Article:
Beauty

I Am Begging You to Stop Tanning Your Taint

WellnessTok can be a helpful hub for peaceful morning routine inspiration, meditation tips, and positive affirmations. But just as often, it can be a hellscape of misinformation with potentially harmful consequences. This time, dear reader, it’s the latter: We are of course referring to perineum sunning, a practice that involves exposing that area right above your anus to the sun for a small period of time each day.

The trend — to which content creators attribute a slew of vague benefits, including more energy, the ability to heal faster, and improved cell function — has already racked up 23.9 million views on the app. We’re seeing post after post on social media of people spreading their legs (and cheeks) under sun’s hot rays, prompting medical experts like dermatologist Fatima Fahs MD (a.k.a. Dermy Doctor) to discourage viewers from going taint-up, citing some very real medical concerns. We initially reported on this phenomenon three years ago — this story originally appeared on Allure back in December 2019 — but, much to our collective surprise in 2022, people are once again pointing their backsides to the sky.

Back then, this Instagram post had set the internet aflame, and it became clear that many people, including some celebrities, were taking it seriously. The original poster, who goes by Metaphysical Meagan, laid out an earnest and apparently convincing argument for the practice, writing that she’s been doing the “ancient Taoist practice” recently — or as she also put it, “sunning my bum & yoni” — because, she claims, it strengthens organs, improves libido, regulates circadian rhythm, boosts mental focus, and increases energy. But as we know — especially now, in 2022 — sun damage is a sonofabitch, and we can only imaging the harm it could do to such a highly sensitive area. Read on for our experts’ take on perineum sunning, it’s benefits, and its risks.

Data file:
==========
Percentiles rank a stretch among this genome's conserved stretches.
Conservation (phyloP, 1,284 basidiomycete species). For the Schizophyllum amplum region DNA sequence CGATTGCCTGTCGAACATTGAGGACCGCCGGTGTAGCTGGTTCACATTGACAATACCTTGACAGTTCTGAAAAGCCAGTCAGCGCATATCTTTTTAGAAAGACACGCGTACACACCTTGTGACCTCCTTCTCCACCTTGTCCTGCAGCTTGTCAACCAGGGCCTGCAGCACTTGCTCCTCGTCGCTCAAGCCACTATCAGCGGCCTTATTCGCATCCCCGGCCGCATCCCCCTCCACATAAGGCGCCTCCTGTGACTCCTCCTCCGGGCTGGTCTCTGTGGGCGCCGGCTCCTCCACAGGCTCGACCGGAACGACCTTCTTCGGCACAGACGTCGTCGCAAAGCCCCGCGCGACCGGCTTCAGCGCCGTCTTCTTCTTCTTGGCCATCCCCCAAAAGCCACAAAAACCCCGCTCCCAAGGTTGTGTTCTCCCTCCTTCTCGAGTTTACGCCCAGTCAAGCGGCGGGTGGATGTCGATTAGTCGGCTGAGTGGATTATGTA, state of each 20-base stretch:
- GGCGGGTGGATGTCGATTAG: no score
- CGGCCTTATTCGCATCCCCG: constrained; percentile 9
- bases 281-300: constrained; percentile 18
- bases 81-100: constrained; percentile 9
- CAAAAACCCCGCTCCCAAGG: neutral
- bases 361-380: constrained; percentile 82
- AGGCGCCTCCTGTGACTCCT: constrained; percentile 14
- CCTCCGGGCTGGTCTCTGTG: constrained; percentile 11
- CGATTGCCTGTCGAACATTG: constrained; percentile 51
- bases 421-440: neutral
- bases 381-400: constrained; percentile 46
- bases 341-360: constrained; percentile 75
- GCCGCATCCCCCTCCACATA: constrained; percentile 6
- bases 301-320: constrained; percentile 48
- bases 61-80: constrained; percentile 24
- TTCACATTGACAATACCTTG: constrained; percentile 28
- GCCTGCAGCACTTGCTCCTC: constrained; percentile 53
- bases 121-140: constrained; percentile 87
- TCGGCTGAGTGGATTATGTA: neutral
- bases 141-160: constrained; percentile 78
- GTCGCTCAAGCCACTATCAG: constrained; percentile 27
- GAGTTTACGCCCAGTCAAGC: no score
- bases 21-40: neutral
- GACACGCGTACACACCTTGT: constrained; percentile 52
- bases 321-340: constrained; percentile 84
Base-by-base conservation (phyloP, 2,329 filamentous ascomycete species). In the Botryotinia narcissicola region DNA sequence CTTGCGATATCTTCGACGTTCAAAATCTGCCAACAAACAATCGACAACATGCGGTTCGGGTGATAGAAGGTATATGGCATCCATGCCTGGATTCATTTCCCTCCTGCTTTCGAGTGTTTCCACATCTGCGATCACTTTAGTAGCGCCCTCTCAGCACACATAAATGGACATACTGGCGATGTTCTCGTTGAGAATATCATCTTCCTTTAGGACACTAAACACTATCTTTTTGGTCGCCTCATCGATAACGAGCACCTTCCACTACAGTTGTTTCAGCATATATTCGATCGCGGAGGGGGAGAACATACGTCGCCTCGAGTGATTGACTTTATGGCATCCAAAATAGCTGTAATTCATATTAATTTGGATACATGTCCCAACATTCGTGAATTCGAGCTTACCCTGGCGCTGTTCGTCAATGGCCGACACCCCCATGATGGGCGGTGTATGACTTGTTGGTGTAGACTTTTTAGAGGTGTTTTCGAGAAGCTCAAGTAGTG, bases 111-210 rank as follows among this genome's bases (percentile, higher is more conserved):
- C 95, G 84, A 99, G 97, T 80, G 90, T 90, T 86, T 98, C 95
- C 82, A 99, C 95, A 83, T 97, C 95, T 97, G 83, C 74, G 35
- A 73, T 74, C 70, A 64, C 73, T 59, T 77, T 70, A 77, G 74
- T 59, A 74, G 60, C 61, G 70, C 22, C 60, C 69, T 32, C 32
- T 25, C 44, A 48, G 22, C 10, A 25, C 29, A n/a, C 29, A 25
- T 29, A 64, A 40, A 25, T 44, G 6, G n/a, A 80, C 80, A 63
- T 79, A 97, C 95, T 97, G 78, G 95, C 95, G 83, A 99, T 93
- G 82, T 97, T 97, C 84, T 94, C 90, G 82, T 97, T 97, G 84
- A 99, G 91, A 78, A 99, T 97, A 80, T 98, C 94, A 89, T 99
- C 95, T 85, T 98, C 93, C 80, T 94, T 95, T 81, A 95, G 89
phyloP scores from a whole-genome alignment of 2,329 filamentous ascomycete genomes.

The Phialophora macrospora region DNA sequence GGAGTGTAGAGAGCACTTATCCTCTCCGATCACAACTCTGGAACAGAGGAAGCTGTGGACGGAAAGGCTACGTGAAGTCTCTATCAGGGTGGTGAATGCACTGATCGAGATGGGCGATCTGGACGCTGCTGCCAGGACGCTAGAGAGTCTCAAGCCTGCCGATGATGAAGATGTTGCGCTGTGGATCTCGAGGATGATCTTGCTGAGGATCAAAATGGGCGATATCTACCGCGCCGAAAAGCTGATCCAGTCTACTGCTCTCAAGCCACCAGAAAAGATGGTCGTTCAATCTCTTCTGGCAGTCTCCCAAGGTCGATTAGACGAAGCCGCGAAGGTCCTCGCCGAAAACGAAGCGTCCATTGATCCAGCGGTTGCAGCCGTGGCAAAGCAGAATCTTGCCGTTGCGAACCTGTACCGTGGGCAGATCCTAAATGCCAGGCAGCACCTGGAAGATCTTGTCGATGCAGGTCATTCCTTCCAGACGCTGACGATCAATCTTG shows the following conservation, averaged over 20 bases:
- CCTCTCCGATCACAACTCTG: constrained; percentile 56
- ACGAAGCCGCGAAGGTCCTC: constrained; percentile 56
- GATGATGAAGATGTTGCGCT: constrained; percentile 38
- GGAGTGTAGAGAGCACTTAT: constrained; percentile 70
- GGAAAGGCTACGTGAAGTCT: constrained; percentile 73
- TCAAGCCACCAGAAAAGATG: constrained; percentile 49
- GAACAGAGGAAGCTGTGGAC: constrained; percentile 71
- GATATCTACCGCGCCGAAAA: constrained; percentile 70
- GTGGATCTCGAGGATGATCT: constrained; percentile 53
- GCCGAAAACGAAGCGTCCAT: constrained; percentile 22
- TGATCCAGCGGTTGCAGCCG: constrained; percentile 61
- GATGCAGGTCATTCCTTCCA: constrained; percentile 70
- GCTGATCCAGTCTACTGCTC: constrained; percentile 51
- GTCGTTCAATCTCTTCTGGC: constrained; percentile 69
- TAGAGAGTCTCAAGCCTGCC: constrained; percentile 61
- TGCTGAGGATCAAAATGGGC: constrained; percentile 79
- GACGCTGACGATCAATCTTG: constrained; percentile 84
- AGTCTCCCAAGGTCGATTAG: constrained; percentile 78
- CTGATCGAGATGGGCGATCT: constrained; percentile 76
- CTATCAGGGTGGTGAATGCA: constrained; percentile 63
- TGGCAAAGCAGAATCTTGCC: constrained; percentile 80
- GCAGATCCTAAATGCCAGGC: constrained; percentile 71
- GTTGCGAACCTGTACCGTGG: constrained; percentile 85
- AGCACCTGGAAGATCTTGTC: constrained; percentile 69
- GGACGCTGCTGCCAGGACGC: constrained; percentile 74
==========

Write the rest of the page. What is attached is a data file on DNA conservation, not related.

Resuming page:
Meet the experts:

  • Gretchen Frieling, MD, a board-certified dermatopathologist based in Wellesley, Massachusetts.
  • Heidi Prather, MD, a board-certified dermatologist in Austin, Texas.
  • Daval Bhanusali, MD, a board-certified dermatologist in New York City.

Are there any real benefits to perineum sunning? 

It’s highly unlikely. In addition to warning against the harm that could be caused by perineum sunning, doctors are also very skeptical about the purported benefits. Dr. Prather tells Allure that there is no scientific or medical merit to the claims. “The reported increased energy from daily bum sunning may more likely be from waking up early at the same time every day and getting some exercise to find that private Instagram-worthy sunning rock,” she says.

Dr. Frieling is similarly skeptical: “All of these things involve an approach to healthy living that goes way beyond lying spread-eagle in the sun,” she says. “Any ‘benefit’ would be strictly out of sheer vanity.” If you’re hell-bent on getting a tan in this area for some reason — though Metaphysical Meagan has said in her Instagram captions that this is not why she personally practices perineum sunning — Dr. Frieling says you can use hypoallergenic mineral makeup on your vulva or anus as long as you wash it off every day. (Who knew?)

Is perineum sunning safe?

In short: absolutely not. “The skin of the vulva and anus is thin,” says board-certified dermatopathologist Gretchen Frieling MD, who practices in Wellesley, Massachusetts. “For the majority of people, this is a part of the body that has barely seen the light of day and, if it is exposed to the sun, has no defense mechanism to deal with the UV rays.”